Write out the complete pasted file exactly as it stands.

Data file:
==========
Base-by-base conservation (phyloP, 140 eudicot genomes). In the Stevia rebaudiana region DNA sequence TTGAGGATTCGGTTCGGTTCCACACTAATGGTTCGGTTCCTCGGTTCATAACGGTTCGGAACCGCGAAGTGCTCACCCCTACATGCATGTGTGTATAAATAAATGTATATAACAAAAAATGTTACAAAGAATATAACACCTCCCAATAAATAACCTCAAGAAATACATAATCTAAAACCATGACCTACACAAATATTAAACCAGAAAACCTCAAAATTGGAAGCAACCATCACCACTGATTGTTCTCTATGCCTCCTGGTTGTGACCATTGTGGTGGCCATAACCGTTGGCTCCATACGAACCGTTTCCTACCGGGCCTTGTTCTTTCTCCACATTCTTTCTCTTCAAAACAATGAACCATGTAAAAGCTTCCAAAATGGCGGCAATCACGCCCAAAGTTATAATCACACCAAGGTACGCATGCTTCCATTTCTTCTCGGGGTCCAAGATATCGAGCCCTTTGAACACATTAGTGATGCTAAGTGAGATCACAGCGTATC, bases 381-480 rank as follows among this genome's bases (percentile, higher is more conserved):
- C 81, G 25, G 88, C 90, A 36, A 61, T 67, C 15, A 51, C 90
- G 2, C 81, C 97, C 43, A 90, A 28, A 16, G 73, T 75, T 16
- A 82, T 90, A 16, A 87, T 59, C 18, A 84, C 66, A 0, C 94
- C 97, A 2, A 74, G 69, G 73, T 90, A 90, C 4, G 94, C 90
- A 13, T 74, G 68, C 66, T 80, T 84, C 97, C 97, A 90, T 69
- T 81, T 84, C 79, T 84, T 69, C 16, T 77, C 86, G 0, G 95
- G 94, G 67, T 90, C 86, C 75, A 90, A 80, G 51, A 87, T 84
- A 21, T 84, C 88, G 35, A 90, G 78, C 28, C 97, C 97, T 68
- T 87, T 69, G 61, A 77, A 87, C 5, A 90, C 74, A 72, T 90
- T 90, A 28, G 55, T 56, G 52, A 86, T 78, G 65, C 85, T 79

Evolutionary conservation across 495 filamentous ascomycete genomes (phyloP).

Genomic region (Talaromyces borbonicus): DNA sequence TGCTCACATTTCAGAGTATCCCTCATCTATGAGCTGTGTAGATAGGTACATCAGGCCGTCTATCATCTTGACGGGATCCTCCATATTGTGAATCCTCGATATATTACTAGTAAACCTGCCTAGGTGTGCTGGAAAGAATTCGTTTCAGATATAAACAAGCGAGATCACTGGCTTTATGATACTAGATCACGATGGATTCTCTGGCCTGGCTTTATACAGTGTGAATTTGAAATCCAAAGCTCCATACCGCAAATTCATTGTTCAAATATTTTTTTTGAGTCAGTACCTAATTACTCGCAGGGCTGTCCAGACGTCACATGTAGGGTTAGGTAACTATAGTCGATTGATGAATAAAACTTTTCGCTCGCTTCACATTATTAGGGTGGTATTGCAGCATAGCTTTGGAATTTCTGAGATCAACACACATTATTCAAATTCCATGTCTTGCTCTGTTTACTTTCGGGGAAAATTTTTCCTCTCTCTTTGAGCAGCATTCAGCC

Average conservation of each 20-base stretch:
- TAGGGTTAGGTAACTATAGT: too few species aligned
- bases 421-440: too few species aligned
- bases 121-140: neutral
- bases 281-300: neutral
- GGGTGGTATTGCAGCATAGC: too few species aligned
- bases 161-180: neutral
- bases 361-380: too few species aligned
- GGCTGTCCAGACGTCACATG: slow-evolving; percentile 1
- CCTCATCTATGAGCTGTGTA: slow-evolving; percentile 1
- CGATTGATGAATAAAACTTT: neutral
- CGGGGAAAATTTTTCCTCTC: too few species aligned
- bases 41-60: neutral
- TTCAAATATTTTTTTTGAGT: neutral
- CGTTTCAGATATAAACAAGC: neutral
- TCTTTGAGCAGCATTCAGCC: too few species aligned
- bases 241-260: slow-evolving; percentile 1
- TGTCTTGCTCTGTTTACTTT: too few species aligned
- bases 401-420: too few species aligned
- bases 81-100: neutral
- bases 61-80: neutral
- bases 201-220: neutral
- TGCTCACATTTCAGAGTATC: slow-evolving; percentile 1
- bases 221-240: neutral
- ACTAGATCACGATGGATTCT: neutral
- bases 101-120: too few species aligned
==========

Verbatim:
Base-by-base conservation (phyloP, 140 eudicot genomes). In the Stevia rebaudiana region DNA sequence TTGAGGATTCGGTTCGGTTCCACACTAATGGTTCGGTTCCTCGGTTCATAACGGTTCGGAACCGCGAAGTGCTCACCCCTACATGCATGTGTGTATAAATAAATGTATATAACAAAAAATGTTACAAAGAATATAACACCTCCCAATAAATAACCTCAAGAAATACATAATCTAAAACCATGACCTACACAAATATTAAACCAGAAAACCTCAAAATTGGAAGCAACCATCACCACTGATTGTTCTCTATGCCTCCTGGTTGTGACCATTGTGGTGGCCATAACCGTTGGCTCCATACGAACCGTTTCCTACCGGGCCTTGTTCTTTCTCCACATTCTTTCTCTTCAAAACAATGAACCATGTAAAAGCTTCCAAAATGGCGGCAATCACGCCCAAAGTTATAATCACACCAAGGTACGCATGCTTCCATTTCTTCTCGGGGTCCAAGATATCGAGCCCTTTGAACACATTAGTGATGCTAAGTGAGATCACAGCGTATC, bases 381-480 rank as follows among this genome's bases (percentile, higher is more conserved):
- C 81, G 25, G 88, C 90, A 36, A 61, T 67, C 15, A 51, C 90
- G 2, C 81, C 97, C 43, A 90, A 28, A 16, G 73, T 75, T 16
- A 82, T 90, A 16, A 87, T 59, C 18, A 84, C 66, A 0, C 94
- C 97, A 2, A 74, G 69, G 73, T 90, A 90, C 4, G 94, C 90
- A 13, T 74, G 68, C 66, T 80, T 84, C 97, C 97, A 90, T 69
- T 81, T 84, C 79, T 84, T 69, C 16, T 77, C 86, G 0, G 95
- G 94, G 67, T 90, C 86, C 75, A 90, A 80, G 51, A 87, T 84
- A 21, T 84, C 88, G 35, A 90, G 78, C 28, C 97, C 97, T 68
- T 87, T 69, G 61, A 77, A 87, C 5, A 90, C 74, A 72, T 90
- T 90, A 28, G 55, T 56, G 52, A 86, T 78, G 65, C 85, T 79

Evolutionary conservation across 495 filamentous ascomycete genomes (phyloP).

Genomic region (Talaromyces borbonicus): DNA sequence TGCTCACATTTCAGAGTATCCCTCATCTATGAGCTGTGTAGATAGGTACATCAGGCCGTCTATCATCTTGACGGGATCCTCCATATTGTGAATCCTCGATATATTACTAGTAAACCTGCCTAGGTGTGCTGGAAAGAATTCGTTTCAGATATAAACAAGCGAGATCACTGGCTTTATGATACTAGATCACGATGGATTCTCTGGCCTGGCTTTATACAGTGTGAATTTGAAATCCAAAGCTCCATACCGCAAATTCATTGTTCAAATATTTTTTTTGAGTCAGTACCTAATTACTCGCAGGGCTGTCCAGACGTCACATGTAGGGTTAGGTAACTATAGTCGATTGATGAATAAAACTTTTCGCTCGCTTCACATTATTAGGGTGGTATTGCAGCATAGCTTTGGAATTTCTGAGATCAACACACATTATTCAAATTCCATGTCTTGCTCTGTTTACTTTCGGGGAAAATTTTTCCTCTCTCTTTGAGCAGCATTCAGCC

Average conservation of each 20-base stretch:
- TAGGGTTAGGTAACTATAGT: too few species aligned
- bases 421-440: too few species aligned
- bases 121-140: neutral
- bases 281-300: neutral
- GGGTGGTATTGCAGCATAGC: too few species aligned
- bases 161-180: neutral
- bases 361-380: too few species aligned
- GGCTGTCCAGACGTCACATG: slow-evolving; percentile 1
- CCTCATCTATGAGCTGTGTA: slow-evolving; percentile 1
- CGATTGATGAATAAAACTTT: neutral
- CGGGGAAAATTTTTCCTCTC: too few species aligned
- bases 41-60: neutral
- TTCAAATATTTTTTTTGAGT: neutral
- CGTTTCAGATATAAACAAGC: neutral
- TCTTTGAGCAGCATTCAGCC: too few species aligned
- bases 241-260: slow-evolving; percentile 1
- TGTCTTGCTCTGTTTACTTT: too few species aligned
- bases 401-420: too few species aligned
- bases 81-100: neutral
- bases 61-80: neutral
- bases 201-220: neutral
- TGCTCACATTTCAGAGTATC: slow-evolving; percentile 1
- bases 221-240: neutral
- ACTAGATCACGATGGATTCT: neutral
- bases 101-120: too few species aligned